SSZT936 october   2017 TIC12400-Q1


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    2.     Features for Smaller, More Space-Efficient Solutions
    3.     Features for More Efficient Low-Power Modes
    4.     Additional Resources

John Griffith

Automotive body control modules (BCMs) are electronic control units that manage numerous vehicle comfort, convenience and lighting functions, including door locks, windows, chimes, closure sensors, interior and exterior lighting, wipers, and turn signals. Specifically, BCMs monitor different driver switches and control power to corresponding loads in a car, as shown in Figure 1.

GUID-3178D577-1B81-4D38-830B-84F917F13B7A-low.jpg Figure 1 BCM Block Diagram

A typical BCM consists of a microcontroller (MCU) that processes automotive 12V battery level driver switch states. The signals connect to the MCU through interface circuits traditionally implemented using discrete passive components such as resistors, capacitors and diodes. You must take care to protect the MCU from battery level voltages, electrostatic discharge (ESD), transients and reverse-battery conditions. Additionally, you need to provide wetting currents for biasing the switch inputs and to keep the switch contact in good condition.

Figure 2 shows an example implementation of how to handle an external ground-connected switch input. Capacitor C2 shunts ESD and transient energy; diode D1 blocks high voltages; resistor R4 sets the wetting current at the switch; resistor R4 (in conjunction with R8) divides the battery level voltages down; and resistors R1 through R3, transistors Q1 and Q2, capacitor C1, and a general-purpose input/output (GPIO) pin enable and disable the wetting currents.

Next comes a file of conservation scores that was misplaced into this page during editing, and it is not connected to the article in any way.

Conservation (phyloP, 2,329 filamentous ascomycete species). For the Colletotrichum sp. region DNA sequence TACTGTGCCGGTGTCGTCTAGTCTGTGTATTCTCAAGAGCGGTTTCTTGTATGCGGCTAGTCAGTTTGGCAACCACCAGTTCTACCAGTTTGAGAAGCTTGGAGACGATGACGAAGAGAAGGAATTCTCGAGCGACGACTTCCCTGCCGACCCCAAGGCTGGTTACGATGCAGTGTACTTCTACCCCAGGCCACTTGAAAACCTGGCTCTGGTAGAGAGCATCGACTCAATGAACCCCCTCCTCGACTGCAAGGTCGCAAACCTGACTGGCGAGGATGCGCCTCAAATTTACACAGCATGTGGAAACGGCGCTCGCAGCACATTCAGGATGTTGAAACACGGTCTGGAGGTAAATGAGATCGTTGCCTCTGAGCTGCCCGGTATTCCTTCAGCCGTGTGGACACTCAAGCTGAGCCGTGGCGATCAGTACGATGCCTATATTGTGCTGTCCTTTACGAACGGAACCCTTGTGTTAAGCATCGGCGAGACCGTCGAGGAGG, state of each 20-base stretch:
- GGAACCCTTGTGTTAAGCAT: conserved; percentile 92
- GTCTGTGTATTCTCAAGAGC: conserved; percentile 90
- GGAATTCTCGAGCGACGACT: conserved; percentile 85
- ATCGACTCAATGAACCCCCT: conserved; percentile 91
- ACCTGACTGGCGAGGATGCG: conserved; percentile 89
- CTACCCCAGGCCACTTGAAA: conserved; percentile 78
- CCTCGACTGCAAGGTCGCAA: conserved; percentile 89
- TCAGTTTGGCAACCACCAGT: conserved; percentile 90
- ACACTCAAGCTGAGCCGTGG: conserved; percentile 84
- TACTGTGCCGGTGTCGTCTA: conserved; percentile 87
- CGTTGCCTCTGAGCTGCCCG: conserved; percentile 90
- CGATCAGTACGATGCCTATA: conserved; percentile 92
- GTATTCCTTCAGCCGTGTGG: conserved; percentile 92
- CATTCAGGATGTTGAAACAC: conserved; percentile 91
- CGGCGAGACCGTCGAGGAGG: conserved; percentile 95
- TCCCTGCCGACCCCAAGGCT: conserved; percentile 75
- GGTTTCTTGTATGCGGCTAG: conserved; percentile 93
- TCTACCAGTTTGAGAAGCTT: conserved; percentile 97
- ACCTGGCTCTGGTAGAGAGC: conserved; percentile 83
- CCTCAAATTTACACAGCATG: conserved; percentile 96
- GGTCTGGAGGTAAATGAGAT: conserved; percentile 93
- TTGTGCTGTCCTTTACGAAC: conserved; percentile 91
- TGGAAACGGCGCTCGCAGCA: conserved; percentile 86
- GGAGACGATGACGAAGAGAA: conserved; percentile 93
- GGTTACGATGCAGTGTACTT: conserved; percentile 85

GUID-887692CA-107E-46FB-9D4D-8730E503F0FD-low.png Figure 2 Discrete Wetting Current Implementation

There are three caveats to this discrete approach:

  • The MCU, and therefore the MCU’s supply voltage, have to remain active for the wetting currents to be active. This severely affects the minimum amount of current that the module consumes when in low power (key-off) mode.
  • The solution requires a large number of passive components, such as transistors and resistors for creating the wetting currents, as well as diodes, resistors and capacitors for each switch input. This makes the overall solution size large.
  • The wetting current will vary with battery voltage; for example, if the battery voltage droops by 30%, the wetting current will also droop by 30%.

A multiswitch detection interface (MSDI) is a device that handles all of these issues, aggregating battery- and ground-connected switch status information and communicating back to a microprocessor via the serial peripheral interface (SPI).

Features for Smaller, More Space-Efficient Solutions